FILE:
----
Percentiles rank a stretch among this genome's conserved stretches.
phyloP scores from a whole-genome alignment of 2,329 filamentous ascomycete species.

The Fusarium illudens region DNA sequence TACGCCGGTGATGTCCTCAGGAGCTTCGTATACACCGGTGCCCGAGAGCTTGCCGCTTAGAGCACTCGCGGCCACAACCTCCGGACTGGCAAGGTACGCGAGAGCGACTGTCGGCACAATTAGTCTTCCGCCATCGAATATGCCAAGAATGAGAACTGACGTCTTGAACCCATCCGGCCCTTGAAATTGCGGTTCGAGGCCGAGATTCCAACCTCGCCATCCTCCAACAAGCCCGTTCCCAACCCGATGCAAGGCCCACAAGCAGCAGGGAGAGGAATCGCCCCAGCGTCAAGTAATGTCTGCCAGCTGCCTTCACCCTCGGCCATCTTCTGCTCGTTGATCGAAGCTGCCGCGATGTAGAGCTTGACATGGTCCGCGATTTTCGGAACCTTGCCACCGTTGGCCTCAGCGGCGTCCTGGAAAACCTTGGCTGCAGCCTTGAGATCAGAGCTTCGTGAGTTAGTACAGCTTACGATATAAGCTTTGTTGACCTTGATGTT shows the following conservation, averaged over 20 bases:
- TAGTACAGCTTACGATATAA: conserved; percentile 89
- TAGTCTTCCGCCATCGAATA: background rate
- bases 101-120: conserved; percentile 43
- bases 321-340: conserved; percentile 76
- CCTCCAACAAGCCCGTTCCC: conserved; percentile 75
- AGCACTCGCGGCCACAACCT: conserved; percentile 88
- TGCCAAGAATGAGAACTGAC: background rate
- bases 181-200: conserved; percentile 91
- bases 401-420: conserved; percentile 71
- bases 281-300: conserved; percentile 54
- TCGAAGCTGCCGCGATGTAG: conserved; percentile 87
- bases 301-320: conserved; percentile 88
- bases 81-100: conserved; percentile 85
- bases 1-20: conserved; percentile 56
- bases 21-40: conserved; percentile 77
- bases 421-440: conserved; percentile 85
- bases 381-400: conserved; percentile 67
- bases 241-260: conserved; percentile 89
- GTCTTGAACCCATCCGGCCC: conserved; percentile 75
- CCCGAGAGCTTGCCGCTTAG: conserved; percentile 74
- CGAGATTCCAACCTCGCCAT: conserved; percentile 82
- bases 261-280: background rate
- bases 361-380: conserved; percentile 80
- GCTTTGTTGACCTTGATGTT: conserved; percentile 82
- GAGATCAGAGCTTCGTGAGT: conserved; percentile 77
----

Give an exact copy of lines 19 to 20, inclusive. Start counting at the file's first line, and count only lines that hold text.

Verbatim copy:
- bases 421-440: conserved; percentile 85
- bases 381-400: conserved; percentile 67